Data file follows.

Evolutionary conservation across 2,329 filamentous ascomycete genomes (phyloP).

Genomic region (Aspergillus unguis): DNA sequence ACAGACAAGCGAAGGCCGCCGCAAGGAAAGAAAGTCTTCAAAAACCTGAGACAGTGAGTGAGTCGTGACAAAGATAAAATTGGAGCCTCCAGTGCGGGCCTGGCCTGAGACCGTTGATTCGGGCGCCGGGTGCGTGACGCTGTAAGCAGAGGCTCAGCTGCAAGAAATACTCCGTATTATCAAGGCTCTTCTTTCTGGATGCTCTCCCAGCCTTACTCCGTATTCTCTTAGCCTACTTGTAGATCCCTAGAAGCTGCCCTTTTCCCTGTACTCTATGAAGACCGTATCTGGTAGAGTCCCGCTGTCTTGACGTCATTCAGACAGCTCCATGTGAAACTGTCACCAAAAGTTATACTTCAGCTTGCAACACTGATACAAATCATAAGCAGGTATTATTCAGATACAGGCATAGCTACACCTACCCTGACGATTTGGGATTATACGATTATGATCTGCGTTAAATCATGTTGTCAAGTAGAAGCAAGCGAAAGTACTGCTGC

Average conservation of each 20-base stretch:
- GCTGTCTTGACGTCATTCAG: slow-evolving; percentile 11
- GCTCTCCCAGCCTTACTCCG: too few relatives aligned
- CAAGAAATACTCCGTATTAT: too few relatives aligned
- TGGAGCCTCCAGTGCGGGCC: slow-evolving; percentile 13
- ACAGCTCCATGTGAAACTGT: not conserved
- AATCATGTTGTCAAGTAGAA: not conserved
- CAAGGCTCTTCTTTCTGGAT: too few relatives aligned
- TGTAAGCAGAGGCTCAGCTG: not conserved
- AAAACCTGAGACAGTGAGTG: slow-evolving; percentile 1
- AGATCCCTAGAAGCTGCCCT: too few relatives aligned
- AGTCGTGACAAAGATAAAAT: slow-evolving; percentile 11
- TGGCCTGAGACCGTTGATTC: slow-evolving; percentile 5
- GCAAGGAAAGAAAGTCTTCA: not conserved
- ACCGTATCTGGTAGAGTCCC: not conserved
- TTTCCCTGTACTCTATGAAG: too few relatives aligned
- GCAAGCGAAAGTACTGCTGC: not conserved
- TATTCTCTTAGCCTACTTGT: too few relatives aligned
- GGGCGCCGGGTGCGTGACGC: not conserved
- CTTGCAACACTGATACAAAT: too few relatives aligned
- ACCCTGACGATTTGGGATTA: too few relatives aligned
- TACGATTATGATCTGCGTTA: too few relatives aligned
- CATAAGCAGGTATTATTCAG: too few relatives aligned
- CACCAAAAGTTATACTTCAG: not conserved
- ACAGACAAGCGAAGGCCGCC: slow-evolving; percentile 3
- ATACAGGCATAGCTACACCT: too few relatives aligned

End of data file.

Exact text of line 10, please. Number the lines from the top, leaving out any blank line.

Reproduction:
- CAAGGCTCTTCTTTCTGGAT: too few relatives aligned